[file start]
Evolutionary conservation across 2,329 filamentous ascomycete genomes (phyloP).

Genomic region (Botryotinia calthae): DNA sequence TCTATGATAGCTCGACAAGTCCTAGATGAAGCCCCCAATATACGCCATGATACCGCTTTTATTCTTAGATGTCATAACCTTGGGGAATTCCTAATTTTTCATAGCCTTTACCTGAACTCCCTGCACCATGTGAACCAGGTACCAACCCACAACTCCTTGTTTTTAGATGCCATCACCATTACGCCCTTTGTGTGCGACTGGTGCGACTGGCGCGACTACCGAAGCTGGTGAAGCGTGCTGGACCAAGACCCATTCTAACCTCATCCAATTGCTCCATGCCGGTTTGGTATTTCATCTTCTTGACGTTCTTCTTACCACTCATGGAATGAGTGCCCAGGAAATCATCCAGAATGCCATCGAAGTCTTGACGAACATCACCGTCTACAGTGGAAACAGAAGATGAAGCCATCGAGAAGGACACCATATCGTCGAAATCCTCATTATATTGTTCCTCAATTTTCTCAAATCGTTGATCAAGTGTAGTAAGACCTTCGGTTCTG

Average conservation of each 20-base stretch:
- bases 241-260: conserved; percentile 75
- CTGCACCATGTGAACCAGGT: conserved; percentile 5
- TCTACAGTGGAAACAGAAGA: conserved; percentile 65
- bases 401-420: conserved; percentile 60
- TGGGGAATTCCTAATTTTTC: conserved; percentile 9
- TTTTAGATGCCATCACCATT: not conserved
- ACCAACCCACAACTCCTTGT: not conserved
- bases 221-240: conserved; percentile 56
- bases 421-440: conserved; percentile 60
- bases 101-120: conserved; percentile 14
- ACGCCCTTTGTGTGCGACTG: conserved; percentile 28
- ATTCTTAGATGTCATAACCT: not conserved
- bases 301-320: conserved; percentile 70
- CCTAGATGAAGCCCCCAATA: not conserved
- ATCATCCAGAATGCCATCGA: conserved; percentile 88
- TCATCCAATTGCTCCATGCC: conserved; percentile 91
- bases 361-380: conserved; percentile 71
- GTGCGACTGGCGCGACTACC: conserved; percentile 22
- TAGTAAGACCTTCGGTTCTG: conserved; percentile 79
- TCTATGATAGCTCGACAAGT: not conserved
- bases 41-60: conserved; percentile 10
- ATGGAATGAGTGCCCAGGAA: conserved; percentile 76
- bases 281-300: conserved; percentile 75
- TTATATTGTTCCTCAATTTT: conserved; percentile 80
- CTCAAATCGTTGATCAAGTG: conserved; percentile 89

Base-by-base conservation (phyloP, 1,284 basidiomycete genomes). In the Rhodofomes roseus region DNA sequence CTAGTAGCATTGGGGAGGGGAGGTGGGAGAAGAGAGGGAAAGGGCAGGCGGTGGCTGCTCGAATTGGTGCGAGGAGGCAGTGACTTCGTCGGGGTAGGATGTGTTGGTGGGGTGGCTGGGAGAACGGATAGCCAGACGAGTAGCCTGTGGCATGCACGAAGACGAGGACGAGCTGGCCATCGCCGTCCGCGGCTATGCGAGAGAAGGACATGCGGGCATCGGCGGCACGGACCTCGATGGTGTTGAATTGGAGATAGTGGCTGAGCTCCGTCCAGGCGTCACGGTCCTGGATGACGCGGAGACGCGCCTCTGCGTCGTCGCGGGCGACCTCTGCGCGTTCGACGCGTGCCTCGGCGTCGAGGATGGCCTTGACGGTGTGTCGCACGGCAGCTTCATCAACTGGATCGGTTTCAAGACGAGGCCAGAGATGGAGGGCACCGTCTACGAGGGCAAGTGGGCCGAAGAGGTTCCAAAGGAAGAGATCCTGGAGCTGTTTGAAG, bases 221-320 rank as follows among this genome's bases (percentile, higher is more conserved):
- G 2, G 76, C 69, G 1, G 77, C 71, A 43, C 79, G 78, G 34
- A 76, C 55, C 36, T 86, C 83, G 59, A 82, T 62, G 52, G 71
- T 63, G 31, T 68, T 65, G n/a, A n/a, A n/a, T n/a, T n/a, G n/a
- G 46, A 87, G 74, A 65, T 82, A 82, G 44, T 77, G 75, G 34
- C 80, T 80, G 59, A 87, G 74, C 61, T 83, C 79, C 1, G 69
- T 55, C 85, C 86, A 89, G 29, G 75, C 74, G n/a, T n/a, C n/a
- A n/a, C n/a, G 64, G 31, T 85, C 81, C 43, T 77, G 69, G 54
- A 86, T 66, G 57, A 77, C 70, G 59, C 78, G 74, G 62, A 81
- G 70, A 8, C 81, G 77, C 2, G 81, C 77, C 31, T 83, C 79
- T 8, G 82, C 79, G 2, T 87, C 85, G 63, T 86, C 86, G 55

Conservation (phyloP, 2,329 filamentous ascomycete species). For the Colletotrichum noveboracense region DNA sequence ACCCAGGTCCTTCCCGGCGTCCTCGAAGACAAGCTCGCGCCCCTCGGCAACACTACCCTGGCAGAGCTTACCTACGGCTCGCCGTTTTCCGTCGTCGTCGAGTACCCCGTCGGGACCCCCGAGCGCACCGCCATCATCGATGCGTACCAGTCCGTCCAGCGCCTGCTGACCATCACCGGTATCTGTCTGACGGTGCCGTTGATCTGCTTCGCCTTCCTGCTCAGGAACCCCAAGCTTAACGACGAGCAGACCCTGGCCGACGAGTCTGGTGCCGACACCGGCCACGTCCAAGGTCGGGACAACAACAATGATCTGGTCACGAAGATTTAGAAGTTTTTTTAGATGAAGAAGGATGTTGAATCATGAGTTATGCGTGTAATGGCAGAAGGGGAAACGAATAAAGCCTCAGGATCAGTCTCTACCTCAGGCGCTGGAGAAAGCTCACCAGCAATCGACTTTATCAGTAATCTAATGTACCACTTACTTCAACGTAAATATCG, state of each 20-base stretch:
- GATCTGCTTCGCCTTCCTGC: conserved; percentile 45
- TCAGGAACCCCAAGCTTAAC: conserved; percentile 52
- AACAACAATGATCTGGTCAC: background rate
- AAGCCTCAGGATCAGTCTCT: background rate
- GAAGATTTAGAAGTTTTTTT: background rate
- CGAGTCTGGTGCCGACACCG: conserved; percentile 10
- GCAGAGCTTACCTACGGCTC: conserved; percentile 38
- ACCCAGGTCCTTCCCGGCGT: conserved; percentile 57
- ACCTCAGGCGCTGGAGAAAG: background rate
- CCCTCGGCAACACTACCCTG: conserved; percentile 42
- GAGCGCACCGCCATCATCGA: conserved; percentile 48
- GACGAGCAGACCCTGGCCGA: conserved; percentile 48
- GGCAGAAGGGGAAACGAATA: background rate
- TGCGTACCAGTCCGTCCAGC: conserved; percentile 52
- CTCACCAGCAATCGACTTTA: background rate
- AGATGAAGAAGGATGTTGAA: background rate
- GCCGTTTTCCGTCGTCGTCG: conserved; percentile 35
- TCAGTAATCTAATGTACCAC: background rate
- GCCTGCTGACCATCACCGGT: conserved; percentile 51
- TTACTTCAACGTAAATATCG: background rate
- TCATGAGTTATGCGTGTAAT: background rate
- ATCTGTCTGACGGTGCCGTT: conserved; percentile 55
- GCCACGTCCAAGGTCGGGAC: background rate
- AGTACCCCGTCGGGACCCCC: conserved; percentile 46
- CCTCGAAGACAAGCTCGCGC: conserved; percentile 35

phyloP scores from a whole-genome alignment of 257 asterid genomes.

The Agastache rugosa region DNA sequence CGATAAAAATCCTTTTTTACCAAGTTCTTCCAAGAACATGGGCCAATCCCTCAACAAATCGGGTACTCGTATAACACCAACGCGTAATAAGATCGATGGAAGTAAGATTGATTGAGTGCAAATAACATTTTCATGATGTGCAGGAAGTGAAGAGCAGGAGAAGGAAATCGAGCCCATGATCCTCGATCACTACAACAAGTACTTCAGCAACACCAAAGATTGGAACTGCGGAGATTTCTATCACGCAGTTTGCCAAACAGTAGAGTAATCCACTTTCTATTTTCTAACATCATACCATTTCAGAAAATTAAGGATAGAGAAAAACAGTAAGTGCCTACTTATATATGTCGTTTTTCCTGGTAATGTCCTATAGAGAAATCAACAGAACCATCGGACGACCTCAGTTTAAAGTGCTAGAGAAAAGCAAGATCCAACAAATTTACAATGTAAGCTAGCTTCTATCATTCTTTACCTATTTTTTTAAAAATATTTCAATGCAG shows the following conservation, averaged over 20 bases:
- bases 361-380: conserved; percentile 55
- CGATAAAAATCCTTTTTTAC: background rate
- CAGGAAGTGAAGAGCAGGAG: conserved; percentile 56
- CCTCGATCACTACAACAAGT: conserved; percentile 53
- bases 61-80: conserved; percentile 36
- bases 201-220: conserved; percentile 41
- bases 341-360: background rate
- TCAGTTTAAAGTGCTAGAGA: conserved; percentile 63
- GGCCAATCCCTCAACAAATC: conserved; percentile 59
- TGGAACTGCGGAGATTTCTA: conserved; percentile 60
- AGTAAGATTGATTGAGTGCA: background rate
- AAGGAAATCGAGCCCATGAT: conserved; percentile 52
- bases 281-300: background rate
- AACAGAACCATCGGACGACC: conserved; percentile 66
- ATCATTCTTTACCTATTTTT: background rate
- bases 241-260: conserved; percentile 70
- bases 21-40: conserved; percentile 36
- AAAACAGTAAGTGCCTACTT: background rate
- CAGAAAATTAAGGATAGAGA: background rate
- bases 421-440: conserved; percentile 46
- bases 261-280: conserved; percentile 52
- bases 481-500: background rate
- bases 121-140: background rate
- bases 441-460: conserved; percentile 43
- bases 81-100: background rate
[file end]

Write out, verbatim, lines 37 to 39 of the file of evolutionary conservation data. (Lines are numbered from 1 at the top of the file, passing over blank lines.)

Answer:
- A 86, T 66, G 57, A 77, C 70, G 59, C 78, G 74, G 62, A 81
- G 70, A 8, C 81, G 77, C 2, G 81, C 77, C 31, T 83, C 79
- T 8, G 82, C 79, G 2, T 87, C 85, G 63, T 86, C 86, G 55